Howard University Welcomes Microsoft President and Vice Chair, Brad Smith, for a Fireside Chat on October 7 | #microsoft | #hacking | #cybersecurity

WASHINGTON – Howard University will welcome Microsoft President and Vice Chair Brad Smith on Thursday, October 7 for a two-part fireside chat where Smith will share views from his New York Times bestselling-book “Tools and Weapons.” Part one of the discussion, titled “A Conversation with Mr. Brad Smith, President of Microsoft – The Promise and Peril of the Digital Age,” will begin at 9:30 a.m. in the College of Engineering and Architecture’s Innovation Center. Part two will begin at 12:30 p.m. in the Howard University School of Law’s Moot Courtroom as part of the 18th Annual Wiley A. Branton Symposium hosted by the Howard Law Journal. Both events will be streamed live on Zoom.

To register for the 9:30 a.m. chat with Howard University Provost and Chief Academic Officer Anthony K. Wutoh, Ph.D. click here.

To register for the 12:30 p.m. chat with Howard University School of Law Dean Danielle Holley-Walker and the 18th Annual Wiley A. Branton Symposium click here.

“We are excited to welcome Mr. Brad Smith to Howard University for this important and timely discussion about the role of technology in our society,” said Wutoh. “We are eager to engage the Howard community in this discussion and hope that you will join us.”

During his visit to Howard, Smith will share his views about “Tools and Weapons,” which looks at today’s technological issues and has added new material to the paperback edition that updates the original argument with a fresh new look at technological issues of today. Never has the book’s original premise been more relevant as we look at the continued threat of cyberattacks, the role of technology in addressing COVID-19, and how big tech and government can come together to combat some of the toughest issues of our time – from climate change to equity to digital sovereignty. The book brings these issues to life through storytelling and a peek behind the curtain of decision making to urge companies that create technology to accept greater responsibility for the future and governments to move faster to catch up with the pace of innovation.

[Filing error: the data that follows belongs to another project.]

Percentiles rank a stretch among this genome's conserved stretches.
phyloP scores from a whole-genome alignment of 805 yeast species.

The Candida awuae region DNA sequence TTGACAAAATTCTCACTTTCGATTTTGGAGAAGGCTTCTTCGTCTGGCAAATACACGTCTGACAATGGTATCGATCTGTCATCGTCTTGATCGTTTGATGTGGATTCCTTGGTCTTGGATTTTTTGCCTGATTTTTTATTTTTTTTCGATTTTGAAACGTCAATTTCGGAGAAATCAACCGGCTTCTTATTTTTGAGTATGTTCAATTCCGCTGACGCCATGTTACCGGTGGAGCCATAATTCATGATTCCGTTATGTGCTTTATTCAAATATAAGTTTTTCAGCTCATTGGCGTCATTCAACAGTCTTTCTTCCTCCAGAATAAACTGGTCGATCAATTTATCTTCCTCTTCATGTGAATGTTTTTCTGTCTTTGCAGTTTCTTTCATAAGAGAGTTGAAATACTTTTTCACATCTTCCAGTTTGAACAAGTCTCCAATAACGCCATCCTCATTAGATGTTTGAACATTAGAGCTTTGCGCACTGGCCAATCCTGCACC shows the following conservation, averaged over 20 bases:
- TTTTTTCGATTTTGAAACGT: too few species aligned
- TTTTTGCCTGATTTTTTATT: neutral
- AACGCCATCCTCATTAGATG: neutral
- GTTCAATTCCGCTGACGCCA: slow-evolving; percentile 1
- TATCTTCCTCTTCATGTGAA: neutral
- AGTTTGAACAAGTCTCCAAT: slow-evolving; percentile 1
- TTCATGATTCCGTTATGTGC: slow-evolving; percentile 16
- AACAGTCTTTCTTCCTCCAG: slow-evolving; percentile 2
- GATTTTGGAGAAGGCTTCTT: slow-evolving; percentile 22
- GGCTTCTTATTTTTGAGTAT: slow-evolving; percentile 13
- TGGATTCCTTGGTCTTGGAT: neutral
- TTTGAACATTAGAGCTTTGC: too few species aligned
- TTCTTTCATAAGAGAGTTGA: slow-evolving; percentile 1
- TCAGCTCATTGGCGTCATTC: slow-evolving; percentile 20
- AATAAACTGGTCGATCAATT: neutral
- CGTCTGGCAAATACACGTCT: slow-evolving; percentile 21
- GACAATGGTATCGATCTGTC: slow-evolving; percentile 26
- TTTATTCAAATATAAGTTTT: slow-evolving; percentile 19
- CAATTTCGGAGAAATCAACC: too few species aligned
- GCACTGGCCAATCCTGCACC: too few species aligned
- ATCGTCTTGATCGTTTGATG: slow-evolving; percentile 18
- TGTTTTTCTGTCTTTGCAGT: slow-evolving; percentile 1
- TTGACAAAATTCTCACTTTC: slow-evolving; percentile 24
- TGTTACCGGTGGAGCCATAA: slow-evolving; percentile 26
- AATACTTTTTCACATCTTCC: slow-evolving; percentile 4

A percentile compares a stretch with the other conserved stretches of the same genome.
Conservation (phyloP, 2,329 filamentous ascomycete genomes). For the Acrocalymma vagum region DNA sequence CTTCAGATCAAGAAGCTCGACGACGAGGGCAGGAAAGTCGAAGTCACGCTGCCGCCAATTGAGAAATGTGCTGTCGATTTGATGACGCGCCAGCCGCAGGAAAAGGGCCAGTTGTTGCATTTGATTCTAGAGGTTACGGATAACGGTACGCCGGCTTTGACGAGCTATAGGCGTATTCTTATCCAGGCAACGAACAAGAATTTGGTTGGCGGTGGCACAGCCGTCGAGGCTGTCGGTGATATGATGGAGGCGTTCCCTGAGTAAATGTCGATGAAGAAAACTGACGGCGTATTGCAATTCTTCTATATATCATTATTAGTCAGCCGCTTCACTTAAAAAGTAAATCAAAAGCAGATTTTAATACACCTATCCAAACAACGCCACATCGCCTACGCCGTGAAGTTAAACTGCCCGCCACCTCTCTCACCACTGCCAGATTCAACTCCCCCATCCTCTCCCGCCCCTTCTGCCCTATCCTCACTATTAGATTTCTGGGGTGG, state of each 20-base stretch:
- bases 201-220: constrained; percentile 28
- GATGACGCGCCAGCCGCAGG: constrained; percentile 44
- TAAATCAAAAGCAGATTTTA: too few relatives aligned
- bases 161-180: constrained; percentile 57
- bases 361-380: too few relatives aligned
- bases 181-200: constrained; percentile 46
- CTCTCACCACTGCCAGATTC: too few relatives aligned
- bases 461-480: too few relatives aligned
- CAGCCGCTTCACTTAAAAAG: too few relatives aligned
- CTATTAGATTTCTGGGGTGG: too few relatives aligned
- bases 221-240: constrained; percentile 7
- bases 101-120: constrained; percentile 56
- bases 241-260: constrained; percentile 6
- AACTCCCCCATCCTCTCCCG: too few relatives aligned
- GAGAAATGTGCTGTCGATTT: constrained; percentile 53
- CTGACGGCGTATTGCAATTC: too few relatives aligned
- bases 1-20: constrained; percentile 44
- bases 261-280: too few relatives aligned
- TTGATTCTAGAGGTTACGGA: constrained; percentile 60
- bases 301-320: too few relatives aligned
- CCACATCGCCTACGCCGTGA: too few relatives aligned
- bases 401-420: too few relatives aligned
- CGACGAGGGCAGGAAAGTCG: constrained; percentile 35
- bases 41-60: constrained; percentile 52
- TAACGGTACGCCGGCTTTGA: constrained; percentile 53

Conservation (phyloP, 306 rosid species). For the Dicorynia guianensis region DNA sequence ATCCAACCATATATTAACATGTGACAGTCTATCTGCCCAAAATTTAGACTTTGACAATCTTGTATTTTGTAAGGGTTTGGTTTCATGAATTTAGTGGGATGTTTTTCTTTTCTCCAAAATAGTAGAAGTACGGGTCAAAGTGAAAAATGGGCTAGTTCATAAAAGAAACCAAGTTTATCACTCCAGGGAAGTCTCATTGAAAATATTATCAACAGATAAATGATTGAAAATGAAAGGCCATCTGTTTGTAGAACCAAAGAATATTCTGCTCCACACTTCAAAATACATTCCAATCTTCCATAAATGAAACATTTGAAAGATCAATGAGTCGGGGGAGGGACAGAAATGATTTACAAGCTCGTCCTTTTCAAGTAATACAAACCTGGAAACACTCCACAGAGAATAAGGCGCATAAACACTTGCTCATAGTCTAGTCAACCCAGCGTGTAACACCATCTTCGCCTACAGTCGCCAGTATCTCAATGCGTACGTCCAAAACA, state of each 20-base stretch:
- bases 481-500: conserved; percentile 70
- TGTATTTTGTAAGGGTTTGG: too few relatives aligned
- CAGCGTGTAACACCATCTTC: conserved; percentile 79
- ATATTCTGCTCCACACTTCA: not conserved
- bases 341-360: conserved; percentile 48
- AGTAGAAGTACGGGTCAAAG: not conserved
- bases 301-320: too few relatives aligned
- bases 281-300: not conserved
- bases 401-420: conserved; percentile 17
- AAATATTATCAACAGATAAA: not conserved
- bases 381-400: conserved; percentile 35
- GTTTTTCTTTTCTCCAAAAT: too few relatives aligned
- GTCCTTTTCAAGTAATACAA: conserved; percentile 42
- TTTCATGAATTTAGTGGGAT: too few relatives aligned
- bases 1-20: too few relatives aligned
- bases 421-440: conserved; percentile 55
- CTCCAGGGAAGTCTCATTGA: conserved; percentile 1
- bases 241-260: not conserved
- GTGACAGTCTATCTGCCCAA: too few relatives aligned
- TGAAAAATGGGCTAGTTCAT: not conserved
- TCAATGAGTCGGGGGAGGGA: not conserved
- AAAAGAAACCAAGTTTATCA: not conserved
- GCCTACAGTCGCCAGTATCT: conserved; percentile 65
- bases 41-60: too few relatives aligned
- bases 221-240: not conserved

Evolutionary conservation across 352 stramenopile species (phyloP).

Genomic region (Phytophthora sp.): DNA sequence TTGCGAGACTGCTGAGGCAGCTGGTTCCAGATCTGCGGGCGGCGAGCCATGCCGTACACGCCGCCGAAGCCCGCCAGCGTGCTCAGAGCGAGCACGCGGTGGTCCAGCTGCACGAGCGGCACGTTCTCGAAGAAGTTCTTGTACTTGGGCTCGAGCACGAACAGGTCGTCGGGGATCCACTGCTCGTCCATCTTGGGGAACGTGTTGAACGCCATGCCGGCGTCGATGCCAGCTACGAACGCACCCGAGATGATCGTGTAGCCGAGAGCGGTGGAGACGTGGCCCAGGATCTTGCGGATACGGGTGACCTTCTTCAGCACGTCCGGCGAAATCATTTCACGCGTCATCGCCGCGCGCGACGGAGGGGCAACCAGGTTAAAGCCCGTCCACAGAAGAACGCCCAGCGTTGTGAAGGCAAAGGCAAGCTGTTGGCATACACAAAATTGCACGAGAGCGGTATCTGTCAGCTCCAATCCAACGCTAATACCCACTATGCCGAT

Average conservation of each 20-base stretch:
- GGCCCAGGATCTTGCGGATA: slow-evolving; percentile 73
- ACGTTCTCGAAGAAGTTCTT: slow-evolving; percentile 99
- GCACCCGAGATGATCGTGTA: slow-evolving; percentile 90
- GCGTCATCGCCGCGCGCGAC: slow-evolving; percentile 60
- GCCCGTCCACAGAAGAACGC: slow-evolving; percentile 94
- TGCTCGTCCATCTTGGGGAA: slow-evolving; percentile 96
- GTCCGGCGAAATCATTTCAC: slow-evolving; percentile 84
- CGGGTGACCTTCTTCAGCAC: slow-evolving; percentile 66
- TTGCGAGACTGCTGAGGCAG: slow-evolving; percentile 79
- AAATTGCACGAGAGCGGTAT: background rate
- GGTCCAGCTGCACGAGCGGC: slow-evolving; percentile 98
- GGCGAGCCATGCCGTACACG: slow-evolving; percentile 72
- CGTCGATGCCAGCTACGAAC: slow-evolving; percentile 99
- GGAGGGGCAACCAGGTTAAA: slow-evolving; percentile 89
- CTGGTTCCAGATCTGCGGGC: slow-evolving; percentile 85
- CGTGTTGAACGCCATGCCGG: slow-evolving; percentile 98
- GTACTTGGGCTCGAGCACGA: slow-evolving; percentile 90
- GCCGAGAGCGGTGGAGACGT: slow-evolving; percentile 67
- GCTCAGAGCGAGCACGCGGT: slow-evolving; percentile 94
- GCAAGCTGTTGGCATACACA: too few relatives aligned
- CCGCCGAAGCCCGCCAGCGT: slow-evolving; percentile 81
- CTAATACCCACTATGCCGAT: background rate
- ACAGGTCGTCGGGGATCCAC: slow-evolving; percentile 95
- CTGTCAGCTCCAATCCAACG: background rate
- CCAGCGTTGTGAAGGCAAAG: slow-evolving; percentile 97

The fireside chat at the law school is part of the 18th Annual Wiley A. Branton/Howard Law Journal Symposium which will be held from 9:30 a.m. 4 p.m. at the law school. The symposium, titled Health Equity: Developments & Challenges of the COVID-19 Pandemic, will focus on the theme of Health Equity and Equality.

“I am delighted to visit Howard University School of Law and join Dean Danielle Holley-Walker for a conversation on the book that I co-authored with Carol Ann Browne,” said Microsoft President and Vice Chair Brad Smith. “Howard University continues to lead by example when it comes to innovating at the intersection of technology and education.”

As Microsoft’s president and vice chair, Brad Smith leads a team of more than 1,500 business, legal and corporate affairs professionals located in 54 countries and operating in more than 120 nations. He plays a key role in spearheading the company’s work on critical issues involving the intersection of technology and society, including cybersecurity, privacy, artificial intelligence, environmental sustainability, human rights, immigration and philanthropy.

The two-part event will be hosted by the Office of the Provost, the School of Business, the College of Engineering and Architecture, and the Howard University School of Law.


About Howard University

Founded in 1867, Howard University is a private, research university that is comprised of 14 schools and colleges. Students pursue more than 140 programs of study leading to undergraduate, graduate and professional degrees. The University operates with a commitment to Excellence in Truth and Service and has produced one Schwarzman Scholar, three Marshall Scholars, four Rhodes Scholars, 12 Truman Scholars, 25 Pickering Fellows and more than 165 Fulbright recipients. Howard also produces more on-campus African American Ph.D. recipients than any other university in the United States. For more information on Howard University, visit

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